The borrower must be employed full time (in any position) by a public service organization, or must be serving in a full-time AmeriCorps or Peace Corps position. For purposes of the PSLF program, the term “public service organization” means:

  • A federal, state, local, or tribal government organization, agency, or entity (this includes most public schools, colleges, and universities)
  • A public child or family service agency
  • A nonprofit organization under section 501(c)(3) of the Internal Revenue Code that is exempt from taxation under section 501(a) of the Internal Revenue Code (this includes most nonprofit private schools, colleges, and universities)
  • A tribal college or university, or
  • A private organization that is not a for-profit business, a labor union, a partisan political organization, or an organization engaged in religious activities (unless the qualifying activities are unrelated to religious instruction, worship services, or any form of proselytizing) and that provides the following public services:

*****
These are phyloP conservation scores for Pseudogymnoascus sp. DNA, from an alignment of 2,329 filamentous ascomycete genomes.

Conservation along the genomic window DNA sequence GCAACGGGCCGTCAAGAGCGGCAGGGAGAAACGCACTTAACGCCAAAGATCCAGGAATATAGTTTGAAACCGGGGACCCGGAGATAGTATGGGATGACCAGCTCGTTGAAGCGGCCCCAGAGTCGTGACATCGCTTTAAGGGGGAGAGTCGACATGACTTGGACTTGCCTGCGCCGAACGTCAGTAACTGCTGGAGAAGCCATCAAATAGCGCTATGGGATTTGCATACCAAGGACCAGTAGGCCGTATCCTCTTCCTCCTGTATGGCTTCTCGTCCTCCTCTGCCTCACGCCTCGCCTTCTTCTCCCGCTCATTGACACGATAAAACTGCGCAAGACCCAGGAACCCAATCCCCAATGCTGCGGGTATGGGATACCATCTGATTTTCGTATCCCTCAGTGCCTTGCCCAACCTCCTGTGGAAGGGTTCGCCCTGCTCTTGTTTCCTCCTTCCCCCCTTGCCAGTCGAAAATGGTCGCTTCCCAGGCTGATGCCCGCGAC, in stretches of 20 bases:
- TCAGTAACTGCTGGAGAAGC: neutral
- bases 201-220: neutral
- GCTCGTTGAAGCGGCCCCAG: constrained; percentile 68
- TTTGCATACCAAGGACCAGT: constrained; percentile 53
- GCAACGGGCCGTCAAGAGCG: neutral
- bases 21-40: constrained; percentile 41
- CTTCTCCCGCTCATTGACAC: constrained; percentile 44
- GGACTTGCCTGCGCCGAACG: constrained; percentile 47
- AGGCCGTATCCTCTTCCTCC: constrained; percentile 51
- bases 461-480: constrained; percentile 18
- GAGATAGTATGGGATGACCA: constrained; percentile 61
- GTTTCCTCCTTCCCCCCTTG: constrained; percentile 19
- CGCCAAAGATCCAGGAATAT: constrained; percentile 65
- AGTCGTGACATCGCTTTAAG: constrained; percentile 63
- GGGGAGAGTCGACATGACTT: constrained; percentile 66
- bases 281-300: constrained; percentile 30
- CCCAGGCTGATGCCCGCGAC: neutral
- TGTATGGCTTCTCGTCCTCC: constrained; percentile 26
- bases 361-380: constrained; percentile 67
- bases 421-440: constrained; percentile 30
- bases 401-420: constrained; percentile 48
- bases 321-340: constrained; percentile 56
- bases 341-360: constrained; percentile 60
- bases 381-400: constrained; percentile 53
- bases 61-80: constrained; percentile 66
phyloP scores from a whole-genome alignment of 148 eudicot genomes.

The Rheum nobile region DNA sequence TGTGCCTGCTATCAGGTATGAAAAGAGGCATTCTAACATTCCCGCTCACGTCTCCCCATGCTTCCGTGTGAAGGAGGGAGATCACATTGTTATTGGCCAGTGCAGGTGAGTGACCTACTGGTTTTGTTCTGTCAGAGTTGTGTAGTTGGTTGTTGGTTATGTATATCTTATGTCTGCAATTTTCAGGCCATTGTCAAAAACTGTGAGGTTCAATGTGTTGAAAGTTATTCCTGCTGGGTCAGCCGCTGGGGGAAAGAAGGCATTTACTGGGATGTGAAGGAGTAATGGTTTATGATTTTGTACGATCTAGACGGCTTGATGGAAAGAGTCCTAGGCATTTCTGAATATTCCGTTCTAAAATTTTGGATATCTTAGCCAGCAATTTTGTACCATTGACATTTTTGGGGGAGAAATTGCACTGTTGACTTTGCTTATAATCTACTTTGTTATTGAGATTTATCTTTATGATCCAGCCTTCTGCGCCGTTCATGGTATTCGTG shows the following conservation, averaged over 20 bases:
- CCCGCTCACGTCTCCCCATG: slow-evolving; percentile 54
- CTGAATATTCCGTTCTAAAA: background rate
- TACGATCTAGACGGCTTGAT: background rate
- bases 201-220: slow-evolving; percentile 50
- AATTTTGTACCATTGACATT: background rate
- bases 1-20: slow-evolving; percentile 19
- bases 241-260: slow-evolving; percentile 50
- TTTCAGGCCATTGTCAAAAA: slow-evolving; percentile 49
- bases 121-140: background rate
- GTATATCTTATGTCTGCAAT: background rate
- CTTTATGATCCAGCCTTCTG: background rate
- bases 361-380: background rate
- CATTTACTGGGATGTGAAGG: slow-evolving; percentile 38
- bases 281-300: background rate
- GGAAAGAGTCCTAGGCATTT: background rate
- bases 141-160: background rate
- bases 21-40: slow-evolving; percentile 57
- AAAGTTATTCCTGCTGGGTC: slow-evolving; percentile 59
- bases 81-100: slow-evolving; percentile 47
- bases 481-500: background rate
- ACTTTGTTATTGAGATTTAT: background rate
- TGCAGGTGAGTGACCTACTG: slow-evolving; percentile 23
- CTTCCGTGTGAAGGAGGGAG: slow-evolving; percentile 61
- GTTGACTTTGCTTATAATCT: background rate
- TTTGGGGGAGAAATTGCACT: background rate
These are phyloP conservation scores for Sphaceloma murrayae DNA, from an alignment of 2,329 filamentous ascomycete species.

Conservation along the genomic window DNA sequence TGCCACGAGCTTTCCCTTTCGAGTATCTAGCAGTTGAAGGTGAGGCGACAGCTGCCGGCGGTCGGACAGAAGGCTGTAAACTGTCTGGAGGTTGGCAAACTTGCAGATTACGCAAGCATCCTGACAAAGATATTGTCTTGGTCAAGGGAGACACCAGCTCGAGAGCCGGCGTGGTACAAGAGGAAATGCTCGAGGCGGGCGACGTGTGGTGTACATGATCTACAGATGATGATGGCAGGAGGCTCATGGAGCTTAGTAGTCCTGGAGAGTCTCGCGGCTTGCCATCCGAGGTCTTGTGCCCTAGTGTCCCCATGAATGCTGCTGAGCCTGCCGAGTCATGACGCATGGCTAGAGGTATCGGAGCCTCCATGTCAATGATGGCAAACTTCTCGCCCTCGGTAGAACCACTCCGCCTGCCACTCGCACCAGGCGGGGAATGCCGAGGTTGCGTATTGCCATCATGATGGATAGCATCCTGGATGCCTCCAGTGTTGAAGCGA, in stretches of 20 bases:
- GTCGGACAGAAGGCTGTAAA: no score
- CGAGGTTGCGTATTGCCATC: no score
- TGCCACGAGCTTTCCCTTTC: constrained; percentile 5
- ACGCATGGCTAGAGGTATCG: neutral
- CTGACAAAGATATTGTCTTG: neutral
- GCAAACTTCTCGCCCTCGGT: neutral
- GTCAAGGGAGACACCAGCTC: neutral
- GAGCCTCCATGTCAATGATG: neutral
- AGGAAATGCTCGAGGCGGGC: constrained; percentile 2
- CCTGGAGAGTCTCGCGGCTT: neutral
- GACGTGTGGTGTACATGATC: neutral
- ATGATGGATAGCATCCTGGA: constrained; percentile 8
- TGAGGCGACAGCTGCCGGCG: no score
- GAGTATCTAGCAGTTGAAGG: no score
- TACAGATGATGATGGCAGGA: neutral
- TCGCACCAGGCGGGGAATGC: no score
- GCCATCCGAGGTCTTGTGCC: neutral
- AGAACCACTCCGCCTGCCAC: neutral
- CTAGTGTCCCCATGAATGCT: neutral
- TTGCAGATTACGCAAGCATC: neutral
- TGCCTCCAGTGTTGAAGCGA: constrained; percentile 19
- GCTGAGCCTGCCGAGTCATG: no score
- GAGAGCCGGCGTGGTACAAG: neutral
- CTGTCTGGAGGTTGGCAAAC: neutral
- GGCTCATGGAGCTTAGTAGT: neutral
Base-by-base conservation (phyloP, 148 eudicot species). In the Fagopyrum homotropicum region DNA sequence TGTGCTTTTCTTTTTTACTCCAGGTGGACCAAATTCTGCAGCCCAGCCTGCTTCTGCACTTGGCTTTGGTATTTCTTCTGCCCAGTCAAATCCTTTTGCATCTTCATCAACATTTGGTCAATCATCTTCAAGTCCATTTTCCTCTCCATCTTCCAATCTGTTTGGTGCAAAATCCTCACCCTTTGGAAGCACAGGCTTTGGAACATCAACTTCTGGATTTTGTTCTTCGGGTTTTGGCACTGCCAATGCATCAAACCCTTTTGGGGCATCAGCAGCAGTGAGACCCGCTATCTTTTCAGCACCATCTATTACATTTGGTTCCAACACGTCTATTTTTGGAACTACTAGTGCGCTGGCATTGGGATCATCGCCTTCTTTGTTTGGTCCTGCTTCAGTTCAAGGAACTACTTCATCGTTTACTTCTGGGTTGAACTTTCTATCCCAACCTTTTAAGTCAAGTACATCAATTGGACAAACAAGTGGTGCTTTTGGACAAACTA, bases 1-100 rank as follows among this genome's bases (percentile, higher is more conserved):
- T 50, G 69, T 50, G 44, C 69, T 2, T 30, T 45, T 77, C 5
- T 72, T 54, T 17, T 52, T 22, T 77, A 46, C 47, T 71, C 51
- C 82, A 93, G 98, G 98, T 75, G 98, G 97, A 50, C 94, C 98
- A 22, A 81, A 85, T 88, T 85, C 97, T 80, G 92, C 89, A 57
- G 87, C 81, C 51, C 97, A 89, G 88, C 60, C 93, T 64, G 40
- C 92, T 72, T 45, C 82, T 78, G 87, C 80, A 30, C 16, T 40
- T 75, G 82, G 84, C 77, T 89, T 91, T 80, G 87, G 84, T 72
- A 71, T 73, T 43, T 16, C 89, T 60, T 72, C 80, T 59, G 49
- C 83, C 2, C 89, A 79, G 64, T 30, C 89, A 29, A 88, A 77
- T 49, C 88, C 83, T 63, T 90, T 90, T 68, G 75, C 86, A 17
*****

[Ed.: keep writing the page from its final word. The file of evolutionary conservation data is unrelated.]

• Emergency management
    • Military service
    • Public safety
    • Law enforcement
    • Public interest law services
    • Early childhood education (including licensed or regulated healthcare, Head Start, and state-funded pre-kindergarten)
    • Public service for individuals with disabilities and the elderly
    • Public health (including nurses, nurse practitioners, nurses in a clinical setting, and full-time professionals engaged in healthcare practitioner occupations and healthcare support occupations)
    • Public education
    • Public library services, or
    • School library or other school-based services